Anti-princess culture is often more hostile towards girls than princess culture itself is. It enforces negative stereotypes about femininity by asserting that the only way girls can be smart is to reject traditionally feminine things. It’s wonderful when girls are strongly encouraged to excel in a range of different fields, but I’d love to see a world that also lauds men who pursue a career as a nurse or teacher. For all the furious antipathy towards the pink aisle it is much easier to be a tomboy in our culture than to be a little boy that likes girlie things. One of the main reasons for this is the fact that we still view traditionally feminine things as less important than male ones. A girl who likes aggressive sports and toys that feature weapons is likely to be praised for her tenacity, while a boy who likes to play dress up and play with dolls is still seen as doing something that is fundamentally taboo. This is clearly seen in the slew of cases where little boys have faced repeated harassment at school for wanting to wear nail polish or wear dresses. But we don’t have movements encouraging boys to explore their “feminine side” precisely because we don’t view doing so as meaningful or important.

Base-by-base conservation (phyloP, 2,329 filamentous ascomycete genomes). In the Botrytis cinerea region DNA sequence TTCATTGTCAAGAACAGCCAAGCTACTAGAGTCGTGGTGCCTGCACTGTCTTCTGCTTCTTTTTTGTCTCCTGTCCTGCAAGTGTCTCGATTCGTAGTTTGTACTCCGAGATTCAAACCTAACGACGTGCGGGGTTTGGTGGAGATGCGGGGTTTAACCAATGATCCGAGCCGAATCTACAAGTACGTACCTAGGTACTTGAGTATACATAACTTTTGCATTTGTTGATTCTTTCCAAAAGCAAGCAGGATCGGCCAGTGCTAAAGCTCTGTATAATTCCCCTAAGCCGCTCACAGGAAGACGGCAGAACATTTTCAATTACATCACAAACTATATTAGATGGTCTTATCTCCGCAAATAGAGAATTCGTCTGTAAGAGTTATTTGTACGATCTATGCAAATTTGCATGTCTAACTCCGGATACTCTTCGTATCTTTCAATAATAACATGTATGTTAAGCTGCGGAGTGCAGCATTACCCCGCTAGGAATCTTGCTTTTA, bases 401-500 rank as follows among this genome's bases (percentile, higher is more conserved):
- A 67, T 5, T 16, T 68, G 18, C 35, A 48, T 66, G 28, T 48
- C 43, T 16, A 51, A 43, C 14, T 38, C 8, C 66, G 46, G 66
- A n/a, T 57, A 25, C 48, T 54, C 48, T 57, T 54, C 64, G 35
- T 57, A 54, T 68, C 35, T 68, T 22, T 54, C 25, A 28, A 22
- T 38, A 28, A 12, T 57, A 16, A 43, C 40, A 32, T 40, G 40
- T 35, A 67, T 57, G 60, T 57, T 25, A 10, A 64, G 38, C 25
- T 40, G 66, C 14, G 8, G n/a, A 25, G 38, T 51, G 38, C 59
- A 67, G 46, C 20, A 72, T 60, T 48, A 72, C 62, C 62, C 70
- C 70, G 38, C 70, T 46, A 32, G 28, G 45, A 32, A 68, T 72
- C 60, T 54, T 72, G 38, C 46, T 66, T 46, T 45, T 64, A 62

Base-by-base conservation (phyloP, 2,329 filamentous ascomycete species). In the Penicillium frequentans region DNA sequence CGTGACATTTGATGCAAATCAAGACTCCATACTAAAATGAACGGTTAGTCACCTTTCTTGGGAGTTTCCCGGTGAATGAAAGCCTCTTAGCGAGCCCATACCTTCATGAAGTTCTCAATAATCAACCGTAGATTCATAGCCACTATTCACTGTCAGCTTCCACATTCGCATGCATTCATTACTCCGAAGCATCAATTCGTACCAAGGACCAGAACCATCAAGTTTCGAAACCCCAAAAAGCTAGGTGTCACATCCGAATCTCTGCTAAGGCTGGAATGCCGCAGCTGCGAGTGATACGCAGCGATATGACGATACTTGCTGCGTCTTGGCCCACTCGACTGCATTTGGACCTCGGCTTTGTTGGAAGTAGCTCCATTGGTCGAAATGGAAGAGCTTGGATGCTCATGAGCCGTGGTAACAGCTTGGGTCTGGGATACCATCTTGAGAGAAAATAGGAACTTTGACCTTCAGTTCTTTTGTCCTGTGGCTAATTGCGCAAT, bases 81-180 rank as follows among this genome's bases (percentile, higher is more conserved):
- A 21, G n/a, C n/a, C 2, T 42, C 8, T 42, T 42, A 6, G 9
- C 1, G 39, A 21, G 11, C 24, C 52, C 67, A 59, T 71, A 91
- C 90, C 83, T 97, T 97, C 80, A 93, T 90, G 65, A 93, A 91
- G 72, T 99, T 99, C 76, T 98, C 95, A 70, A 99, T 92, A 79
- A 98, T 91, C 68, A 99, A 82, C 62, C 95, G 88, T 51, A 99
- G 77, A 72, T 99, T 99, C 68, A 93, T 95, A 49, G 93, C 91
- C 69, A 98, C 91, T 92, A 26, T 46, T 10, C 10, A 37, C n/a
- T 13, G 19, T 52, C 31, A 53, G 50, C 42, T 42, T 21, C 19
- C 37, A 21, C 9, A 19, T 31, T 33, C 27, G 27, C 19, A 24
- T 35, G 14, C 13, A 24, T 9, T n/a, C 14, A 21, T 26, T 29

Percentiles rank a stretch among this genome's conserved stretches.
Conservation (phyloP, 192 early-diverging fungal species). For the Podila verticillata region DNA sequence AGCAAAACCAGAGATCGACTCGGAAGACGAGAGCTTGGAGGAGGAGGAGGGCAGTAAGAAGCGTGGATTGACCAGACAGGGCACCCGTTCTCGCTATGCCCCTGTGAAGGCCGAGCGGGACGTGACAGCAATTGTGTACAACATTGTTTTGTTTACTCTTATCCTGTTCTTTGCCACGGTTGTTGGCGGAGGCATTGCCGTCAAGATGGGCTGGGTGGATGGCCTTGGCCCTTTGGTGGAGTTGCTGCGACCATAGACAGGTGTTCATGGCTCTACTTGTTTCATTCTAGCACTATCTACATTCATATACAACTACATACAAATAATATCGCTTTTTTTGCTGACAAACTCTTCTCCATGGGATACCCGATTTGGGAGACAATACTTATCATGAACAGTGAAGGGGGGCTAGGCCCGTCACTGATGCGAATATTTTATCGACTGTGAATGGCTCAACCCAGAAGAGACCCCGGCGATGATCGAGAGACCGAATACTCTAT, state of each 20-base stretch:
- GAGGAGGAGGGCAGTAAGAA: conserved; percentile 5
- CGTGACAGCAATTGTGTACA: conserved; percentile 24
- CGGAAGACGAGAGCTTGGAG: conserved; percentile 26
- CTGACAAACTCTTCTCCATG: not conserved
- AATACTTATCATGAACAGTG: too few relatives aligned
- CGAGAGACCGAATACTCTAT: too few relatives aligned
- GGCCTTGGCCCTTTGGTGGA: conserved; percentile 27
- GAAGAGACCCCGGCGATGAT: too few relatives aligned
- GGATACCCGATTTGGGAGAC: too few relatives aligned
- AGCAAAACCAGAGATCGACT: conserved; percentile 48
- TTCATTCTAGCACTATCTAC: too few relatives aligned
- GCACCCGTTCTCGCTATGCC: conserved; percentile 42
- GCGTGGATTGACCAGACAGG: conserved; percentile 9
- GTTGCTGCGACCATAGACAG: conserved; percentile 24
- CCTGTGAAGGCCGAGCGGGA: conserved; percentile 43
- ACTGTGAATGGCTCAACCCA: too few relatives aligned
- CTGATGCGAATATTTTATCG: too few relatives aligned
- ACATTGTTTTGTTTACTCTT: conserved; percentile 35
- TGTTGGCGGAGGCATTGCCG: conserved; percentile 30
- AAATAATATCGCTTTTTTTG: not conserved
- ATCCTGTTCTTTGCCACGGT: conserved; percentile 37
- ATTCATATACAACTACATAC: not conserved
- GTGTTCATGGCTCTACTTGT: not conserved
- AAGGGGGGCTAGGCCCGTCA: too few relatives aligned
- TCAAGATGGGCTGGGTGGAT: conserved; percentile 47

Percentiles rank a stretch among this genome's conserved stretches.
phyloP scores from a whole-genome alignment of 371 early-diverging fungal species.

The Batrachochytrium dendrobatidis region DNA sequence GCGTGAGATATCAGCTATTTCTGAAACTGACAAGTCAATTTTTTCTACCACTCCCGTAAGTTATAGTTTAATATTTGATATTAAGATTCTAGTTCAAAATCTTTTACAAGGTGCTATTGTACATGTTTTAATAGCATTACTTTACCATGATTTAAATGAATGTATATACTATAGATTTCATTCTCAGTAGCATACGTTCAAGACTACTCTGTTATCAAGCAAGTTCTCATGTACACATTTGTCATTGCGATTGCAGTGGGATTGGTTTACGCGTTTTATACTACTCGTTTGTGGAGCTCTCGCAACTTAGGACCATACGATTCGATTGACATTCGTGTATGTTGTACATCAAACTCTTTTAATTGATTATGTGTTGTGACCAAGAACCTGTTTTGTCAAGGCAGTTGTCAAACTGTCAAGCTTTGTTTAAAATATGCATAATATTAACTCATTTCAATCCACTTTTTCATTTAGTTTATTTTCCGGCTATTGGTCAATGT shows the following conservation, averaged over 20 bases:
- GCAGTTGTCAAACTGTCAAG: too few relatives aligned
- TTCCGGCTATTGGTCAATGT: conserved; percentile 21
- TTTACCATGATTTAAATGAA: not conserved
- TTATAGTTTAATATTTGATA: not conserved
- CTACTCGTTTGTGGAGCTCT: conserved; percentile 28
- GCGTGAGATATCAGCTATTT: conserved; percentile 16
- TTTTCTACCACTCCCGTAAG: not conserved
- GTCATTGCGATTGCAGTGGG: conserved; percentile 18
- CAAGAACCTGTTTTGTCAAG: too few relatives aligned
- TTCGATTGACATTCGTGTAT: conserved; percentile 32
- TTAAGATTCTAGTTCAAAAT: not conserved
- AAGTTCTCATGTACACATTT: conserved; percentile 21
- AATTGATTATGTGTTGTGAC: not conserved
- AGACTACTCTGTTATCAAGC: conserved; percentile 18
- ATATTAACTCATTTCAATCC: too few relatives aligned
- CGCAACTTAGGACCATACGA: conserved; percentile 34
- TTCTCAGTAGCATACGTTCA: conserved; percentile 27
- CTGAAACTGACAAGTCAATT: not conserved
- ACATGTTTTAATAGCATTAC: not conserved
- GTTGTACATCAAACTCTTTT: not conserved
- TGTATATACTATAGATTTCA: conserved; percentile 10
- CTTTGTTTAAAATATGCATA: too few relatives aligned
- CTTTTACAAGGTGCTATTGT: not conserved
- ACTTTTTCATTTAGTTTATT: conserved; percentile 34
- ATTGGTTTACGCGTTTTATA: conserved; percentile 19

Ads like the one for GoldieBlox reinforce the idea that girlhood is an obstacle to success, rather than simply encouraging girls to pursue what they want and love who they are. Phrases like “more than just a princess” do little to counter pink culture but do a lot to harm girls. By consistently presenting girlie-girl culture as stupid, airheaded and catty, we are effectively reducing the chance that girls who do like dolls and princesses might see themselves as capable and competent just as they are.